Between 1990 and 1993 I did considerable research on the subject of Maori Mountaineers in New Zealand. The amazing discovery I made was that one small community in South Westland,New Zealand, in Heretaniwha (Bruce Bay), Hunts Beach, Mahitahi and Jacobs River, together made a huge contribution to New Zealand mountain exploration. I published this in the 1993 New Zealand Alpine Journal and can be accessed on this blog :Between 1990 and 1993 I did considerable research on the subject of Maori Mountaineers in New Zealand. The amazing discovery I made was that one small community in South Westland,New Zealand, in Heretaniwha (Bruce Bay), Hunts Beach, Mahitahi and Jacobs River, together made a huge contribution to New Zealand mountain exploration. I published this in the 1993 New Zealand Alpine Journal. and it is available on this blog. Click below. http://bobmckerrow.blogspot.com/2008/03/maori-mountaineers-of-south-westland.html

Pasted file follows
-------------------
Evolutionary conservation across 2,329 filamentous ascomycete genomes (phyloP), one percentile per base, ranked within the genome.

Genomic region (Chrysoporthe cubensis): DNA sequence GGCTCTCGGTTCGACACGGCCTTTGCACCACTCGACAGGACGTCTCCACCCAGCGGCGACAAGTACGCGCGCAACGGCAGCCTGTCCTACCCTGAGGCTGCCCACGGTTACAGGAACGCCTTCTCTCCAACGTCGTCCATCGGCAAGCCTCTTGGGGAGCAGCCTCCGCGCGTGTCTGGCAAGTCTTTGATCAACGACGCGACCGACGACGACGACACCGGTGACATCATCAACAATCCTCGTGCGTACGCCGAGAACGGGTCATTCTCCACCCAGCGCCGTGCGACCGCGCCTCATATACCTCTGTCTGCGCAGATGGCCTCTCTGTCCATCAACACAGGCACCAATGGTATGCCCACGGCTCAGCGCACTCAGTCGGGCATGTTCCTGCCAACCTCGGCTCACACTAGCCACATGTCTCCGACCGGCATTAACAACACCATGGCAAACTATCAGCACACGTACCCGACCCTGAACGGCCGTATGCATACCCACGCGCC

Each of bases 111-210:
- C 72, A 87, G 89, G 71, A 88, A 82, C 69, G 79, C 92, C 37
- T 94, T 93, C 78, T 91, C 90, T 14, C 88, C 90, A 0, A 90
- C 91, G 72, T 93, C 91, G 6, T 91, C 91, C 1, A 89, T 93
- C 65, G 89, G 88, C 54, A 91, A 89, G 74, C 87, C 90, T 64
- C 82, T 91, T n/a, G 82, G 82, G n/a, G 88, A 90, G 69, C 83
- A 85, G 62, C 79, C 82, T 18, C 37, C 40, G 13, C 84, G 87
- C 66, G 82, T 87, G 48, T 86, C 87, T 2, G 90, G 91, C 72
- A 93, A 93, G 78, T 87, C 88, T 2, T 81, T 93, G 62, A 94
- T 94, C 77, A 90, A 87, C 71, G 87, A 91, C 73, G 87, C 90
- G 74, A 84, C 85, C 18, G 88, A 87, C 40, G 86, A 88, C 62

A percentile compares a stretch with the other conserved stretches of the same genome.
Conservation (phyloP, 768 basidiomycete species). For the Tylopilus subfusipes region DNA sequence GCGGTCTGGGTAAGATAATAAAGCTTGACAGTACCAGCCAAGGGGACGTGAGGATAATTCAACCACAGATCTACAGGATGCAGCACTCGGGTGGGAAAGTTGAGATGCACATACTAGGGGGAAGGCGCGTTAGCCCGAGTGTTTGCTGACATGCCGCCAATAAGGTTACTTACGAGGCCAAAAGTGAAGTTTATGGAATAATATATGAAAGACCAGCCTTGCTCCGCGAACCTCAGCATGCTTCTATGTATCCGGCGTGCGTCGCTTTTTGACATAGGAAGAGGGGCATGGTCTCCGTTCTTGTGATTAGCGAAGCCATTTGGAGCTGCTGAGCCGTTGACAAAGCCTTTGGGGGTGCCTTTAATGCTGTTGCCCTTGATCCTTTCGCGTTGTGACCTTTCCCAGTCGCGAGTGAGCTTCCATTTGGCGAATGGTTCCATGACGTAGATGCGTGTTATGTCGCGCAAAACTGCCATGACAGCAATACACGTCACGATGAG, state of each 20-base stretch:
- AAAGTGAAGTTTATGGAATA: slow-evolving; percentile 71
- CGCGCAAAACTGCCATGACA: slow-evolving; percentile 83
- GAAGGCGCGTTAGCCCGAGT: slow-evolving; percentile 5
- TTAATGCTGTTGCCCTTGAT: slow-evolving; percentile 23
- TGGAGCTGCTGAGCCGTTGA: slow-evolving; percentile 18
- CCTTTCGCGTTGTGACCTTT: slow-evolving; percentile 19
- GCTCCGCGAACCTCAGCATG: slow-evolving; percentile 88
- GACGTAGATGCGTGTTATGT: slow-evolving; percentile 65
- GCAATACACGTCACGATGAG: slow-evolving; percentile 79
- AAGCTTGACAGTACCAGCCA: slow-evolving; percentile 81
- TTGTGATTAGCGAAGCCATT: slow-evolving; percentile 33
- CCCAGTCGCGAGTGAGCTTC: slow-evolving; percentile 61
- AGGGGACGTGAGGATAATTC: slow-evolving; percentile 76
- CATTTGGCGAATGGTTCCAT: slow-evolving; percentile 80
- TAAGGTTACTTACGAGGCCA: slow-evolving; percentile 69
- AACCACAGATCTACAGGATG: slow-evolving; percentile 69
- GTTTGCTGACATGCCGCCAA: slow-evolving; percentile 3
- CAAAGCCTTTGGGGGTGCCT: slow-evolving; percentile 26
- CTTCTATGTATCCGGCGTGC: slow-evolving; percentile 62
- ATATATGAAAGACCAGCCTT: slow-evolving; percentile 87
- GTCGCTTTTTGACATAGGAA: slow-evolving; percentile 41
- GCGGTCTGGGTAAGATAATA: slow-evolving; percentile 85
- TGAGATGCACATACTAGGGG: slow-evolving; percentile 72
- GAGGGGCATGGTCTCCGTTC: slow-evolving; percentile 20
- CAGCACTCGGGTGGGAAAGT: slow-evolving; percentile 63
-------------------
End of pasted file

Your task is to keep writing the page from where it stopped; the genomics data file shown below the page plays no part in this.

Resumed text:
Then there were those memorable three days in 1973 when Aat Vervoorn and I guided Vern Leader on a grand traverse of Mt. Cook Aoraki. Vern was 64 and it was the last great climb he wanted to do before he hung his ice axe up. This was also the last guided climb done by the Mt. Cook National Park.

Next to come flooding back, was another Christmas Day climb, in 1971, with Chris Timms by the East Ridge of Aoraki.

I suppose one doesn't have to defend ones thesis but rather to explain where the passion and understaning comes from for a mountain. For some, a mountain is a dead inanimate thing, for me mountains have a personality, a beauty, a Wairua Tapu but always alive with a death that sings. The mountains song is enchanting, fit for mountan Kings, first its high, then its low, lachromoso from the strings.

9 comments:

Marja said...

I am not on the same line as you. I don't know much about mountains as I am from one of the flattest countries on earth: Holland
For me getting to know another person is like getting to know another country with a new culture with new habits and customs. I am slowly getting to now your country and I am somehow getting intrigued by the mountains.